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The Book of Songs, Confucius and Analects

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Question 1: Like Socrates and Jesus, Confucius was a teacher with disciples who had some trouble understanding the import of his words. Why did these masters simply not say what they meant?

            Confucius as well as other great teachers chose not to spoon-feed their disciples with their teachings. Instead, it is more of a self-discovery for their followers. They guide them in making the right decisions in their lives, and not by telling them what to do and which way to go. Confucius focused his attention on making these people better not only for a day or two, but during their lifetimes, that’s why he chose to help them choose the right and moral course of action regardless of its consequences.

Question 2: Confucianism became a state creed that Confucius might not have acknowledged. Examine and list some of the sayings in Analects that could be used to support hierarchical rule. Were they intended to serve that purpose?

  • “They are few who, being filial and fraternal, are fond of offending against their superiors. There have been none, who, not liking to offend against their superiors, have been fond of stirring up confusion.”

·         “The superior man bends his attention to what is radical. That being established, all practical courses naturally grow up. Filial piety and fraternal submission,-are they not the root of all benevolent actions?”

These sayings are all supporting the hierarchical rule. Confucius regards filial piety or respect to elders as a major trait which is needed in a society. It is similar to the proper respect that should be given to superiors/leaders of the society during those times.

Question 4: Why did Confucius see the Book of Songs as so important to Chinese learning?

               Confucius regards the Book of Songs as an essential part of Chinese learning because it is the compilation, a written proof of the Chinese culture which every Chinese should learn. These are not merely stories or odes that tell about things of their everyday life, but also embedded in this Book of Songs are the life’s lessons which every Chinese should learn and keep in their hearts and minds. If they are able to learn the contents of the Book of Songs, then they’ll be able to teach it and impart learning on other people too.

Question 5: Why is the Book of Songs considered democratic? Give at least two examples that illustrate this democratic outlook.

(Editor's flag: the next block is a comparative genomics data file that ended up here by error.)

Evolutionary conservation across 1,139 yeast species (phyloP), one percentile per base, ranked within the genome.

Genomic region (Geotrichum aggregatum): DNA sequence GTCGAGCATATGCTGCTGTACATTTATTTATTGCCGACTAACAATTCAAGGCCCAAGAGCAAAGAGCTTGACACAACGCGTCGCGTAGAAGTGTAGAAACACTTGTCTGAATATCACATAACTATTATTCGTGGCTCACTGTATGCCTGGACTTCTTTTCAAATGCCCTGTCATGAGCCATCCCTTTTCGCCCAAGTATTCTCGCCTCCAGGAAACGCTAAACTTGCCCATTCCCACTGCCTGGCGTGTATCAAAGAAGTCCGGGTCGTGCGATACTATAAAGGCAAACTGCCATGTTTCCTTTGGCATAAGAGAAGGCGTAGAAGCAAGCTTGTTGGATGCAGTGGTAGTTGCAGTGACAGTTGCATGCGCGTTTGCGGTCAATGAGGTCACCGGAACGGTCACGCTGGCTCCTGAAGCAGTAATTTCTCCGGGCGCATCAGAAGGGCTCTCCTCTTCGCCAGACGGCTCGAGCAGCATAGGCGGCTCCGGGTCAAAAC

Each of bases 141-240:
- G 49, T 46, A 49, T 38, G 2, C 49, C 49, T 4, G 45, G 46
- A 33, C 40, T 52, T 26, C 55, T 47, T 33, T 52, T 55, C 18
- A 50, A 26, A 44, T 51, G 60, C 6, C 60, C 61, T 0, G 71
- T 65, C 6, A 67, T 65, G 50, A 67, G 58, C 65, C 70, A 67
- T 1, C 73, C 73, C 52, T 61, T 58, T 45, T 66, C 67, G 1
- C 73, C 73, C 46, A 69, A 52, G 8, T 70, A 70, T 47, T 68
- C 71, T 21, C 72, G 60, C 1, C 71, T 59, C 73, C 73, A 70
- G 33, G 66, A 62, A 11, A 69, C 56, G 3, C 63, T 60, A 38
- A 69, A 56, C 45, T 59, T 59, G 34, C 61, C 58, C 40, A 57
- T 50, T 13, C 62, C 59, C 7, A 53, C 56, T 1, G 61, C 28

The Book of Songs is considered democratic because it does not only tell about the outlook of one author only, but of hundreds more. It includes works from common people, which are usually rich in content, fresh in style and varied in form. There are also those who were written by nobles, which seem a bit inferior because they lack flavor and are less lively than those written by common people. One example is “Chasing the Phantom” by Qinfeng which tells about failing to reach the person one is in love with. Another story is “We Pluck the Bracken,” which was written by a soldier returning back from the frontier.

Question 6: Using of examples from the poems, show how poetry represents Chinese culture at that time.

            In the poem “Guan! Guan! Cry the Fish Hawks,” we see how courtship was done during those times (Zhounan). They use music to charm those who they like, using it to attract their attention. A line from the poem follows:

A ragged fringe is the floating-heart,
left and right we pick it:
the mild-mannered good girl,
harp and lute make friends with her

            In the poem “Halloa,” we can see what means of living are available for the people during those times. It is a poem about farming, wherein people are employed by the King Cheng to toil the land and sow the grains (Song). A line from the poem follows:

Halloa! King ChengHas called you here.Prime your farm menTo sow the grains.

Works Cited:

Song, Zhou. “Halloa!”  1999.  Chinavista.com. April 1 2008. <http://www.chinavista.com/experience/shijing/halloa.html>.

Zhounan. “Guan! Guan! Cry the Fish Hawks”.  1999.  Chinavista.com. April 1 2008. <http://www.chinavista.com/experience/shijing/guanju.html>.

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